France sends police to kyiv to investigate war crimes

Austrian Chancellor Karl Nehammer visited Moscow on Monday, marking the first visit by a Western leader to President Vladimir Putin since the start of Russia’s war on Ukraine.

The trip follows Mr. Nehammer’s visit to Ukrainian President Volodymyr Zelensky in Kyiv on Saturday. He is due to meet Mr. Putin at the Kremlin around 4 p.m. local time.

Mr Nehammer has faced criticism at home for his trip to Moscow, just a week after the first reports emerged of atrocities allegedly committed by Russian troops against civilians during their occupation of the Kyiv region .

Politicians from the chancellor’s own coalition have warned the Russian president could use the visit for propaganda purposes. Mr Nehammer said the trip was a risky mission but diplomacy was now needed to end hostilities.

“Everything that can be done to help the Ukrainian people and stop the war must be done,” he said on Sunday.

Austria traditionally has close ties with Russia, but has condemned alleged Russian war crimes in Ukraine.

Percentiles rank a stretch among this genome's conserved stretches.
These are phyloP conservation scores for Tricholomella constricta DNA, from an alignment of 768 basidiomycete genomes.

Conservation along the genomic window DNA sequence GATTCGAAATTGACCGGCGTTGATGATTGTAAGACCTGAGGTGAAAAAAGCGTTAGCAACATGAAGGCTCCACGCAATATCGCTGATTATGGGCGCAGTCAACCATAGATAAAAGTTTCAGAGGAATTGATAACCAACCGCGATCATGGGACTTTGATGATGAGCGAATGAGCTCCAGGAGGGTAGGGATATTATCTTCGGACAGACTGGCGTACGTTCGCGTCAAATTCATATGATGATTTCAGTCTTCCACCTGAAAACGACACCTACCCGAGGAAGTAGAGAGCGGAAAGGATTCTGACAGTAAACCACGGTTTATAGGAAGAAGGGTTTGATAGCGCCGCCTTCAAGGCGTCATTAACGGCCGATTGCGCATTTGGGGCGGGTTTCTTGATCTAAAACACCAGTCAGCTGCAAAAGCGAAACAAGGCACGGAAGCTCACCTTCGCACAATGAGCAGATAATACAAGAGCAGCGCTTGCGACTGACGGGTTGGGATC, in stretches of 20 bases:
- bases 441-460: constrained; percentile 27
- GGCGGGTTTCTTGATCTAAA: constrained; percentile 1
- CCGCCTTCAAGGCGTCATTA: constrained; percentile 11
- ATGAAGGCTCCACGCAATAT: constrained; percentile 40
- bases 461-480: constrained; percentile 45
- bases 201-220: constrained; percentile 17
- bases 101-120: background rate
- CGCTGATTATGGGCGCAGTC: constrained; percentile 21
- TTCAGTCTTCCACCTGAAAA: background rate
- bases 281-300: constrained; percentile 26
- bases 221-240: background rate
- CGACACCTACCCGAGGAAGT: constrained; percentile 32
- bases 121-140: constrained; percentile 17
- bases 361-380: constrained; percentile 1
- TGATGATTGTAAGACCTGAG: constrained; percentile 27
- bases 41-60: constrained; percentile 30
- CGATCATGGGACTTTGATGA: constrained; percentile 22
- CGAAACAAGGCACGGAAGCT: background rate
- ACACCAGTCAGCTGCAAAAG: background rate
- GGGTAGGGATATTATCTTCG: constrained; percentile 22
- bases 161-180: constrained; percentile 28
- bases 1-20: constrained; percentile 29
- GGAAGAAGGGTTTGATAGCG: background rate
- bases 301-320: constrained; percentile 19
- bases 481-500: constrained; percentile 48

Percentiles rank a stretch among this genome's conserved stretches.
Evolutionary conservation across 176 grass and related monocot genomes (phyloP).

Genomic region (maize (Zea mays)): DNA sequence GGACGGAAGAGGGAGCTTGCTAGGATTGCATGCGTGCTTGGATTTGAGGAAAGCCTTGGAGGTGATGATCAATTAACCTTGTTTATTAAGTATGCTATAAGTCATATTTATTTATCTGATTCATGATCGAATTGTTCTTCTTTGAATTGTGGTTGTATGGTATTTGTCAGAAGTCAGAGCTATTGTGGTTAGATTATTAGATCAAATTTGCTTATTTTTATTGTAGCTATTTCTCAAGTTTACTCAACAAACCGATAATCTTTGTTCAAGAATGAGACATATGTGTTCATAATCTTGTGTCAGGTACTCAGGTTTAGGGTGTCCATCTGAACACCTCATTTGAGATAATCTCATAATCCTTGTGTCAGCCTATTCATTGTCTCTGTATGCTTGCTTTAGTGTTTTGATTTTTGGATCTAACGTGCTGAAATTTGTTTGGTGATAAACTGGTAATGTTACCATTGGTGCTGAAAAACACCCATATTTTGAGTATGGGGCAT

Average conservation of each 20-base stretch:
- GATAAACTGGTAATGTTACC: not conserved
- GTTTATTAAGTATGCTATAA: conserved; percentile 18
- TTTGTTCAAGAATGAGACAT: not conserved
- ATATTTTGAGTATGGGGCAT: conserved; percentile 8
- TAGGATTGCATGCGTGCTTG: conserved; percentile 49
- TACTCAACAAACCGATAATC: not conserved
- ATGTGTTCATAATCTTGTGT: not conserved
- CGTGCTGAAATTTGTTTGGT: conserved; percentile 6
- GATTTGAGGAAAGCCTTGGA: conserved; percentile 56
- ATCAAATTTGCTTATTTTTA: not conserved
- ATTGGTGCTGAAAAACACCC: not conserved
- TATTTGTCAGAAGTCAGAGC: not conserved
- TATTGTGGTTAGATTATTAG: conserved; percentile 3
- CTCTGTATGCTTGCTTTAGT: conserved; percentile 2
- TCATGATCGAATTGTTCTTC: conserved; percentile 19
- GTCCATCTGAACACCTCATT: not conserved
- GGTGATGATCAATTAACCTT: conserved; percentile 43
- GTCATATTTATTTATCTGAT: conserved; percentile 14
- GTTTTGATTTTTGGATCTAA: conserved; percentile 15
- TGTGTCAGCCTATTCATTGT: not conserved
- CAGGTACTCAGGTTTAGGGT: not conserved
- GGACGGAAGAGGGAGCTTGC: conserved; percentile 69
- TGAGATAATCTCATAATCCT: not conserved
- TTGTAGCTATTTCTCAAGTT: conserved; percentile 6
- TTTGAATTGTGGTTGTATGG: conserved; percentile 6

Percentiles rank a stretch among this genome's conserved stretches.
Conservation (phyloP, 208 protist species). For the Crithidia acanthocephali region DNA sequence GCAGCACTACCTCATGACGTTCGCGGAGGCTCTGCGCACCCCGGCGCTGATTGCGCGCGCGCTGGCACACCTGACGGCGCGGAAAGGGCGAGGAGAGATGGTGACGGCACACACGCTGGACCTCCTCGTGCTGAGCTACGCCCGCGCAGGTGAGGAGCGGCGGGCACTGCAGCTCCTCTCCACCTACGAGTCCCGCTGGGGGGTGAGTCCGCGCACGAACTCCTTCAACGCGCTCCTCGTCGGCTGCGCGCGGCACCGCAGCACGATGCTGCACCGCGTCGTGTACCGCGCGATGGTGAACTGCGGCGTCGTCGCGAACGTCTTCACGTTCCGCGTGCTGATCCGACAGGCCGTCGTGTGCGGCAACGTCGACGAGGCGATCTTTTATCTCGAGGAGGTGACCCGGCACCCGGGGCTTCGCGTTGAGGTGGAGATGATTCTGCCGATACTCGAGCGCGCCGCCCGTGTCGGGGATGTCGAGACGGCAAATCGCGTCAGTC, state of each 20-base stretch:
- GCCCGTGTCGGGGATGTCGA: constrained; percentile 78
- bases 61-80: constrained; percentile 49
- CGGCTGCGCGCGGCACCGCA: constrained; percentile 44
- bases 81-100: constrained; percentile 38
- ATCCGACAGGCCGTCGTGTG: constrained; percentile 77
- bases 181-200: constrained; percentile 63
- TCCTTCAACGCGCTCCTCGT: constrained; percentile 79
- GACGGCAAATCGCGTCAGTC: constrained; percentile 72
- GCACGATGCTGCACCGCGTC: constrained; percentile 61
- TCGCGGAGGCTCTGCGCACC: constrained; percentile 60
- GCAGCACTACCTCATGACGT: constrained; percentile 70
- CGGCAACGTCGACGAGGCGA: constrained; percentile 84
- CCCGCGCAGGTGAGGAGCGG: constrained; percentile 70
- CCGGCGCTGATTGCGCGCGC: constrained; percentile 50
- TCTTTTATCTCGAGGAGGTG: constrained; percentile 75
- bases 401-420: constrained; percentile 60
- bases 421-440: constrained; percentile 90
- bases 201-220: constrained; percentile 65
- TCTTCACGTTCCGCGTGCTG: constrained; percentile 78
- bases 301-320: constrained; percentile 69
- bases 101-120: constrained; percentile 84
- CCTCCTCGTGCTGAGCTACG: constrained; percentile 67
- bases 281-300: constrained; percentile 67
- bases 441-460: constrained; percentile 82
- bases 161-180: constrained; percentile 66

Austrian officials said the trip was coordinated with leaders of European Union institutions, with Turkish President Recep Tayyip Erdogan and with German Chancellor Olaf Scholz.

A German government spokeswoman welcomed Mr Nehammer’s trip to Moscow and said Berlin supported his diplomatic initiative.

Dmitry Peskov, the Kremlin spokesman, said Monday that talks between Mr Putin and Mr Nehammer would focus on Ukraine, but the two leaders could also discuss Russian gas exports to Europe.

“The main topic will be the situation around Ukraine, but on the other hand, talks about gas cannot be ruled out, because this topic is very, very relevant for the Austrian side,” Peskov said. .

More than 80% of Austria’s gas imports come from Russia, and the country has ruled out sanctions that would hurt Mosco’s energy exports.

Austria’s model of neutrality is among those discussed as possible models for Ukraine in negotiations with Russia. Moscow has made Ukraine’s neutrality one of the conditions for ending the war, a condition that Ukraine has said it is ready to consider.

In a recent conversation with Mr. Scholz, Mr. Putin appeared to accept Austrian-style neutrality as part of a potential deal, a German official said.

A 1955 treaty offers Austria security guarantees from Russia, the United States, Britain and France, while Vienna invests in its own defense at the same time.

“Austria’s self-determined neutrality has been fully accepted by Moscow and is clearly a model in the talks with Ukraine, but the question remains who would offer similar guarantees to Kyiv,” said Hans Mahr, a former Austrian manager and analyst.

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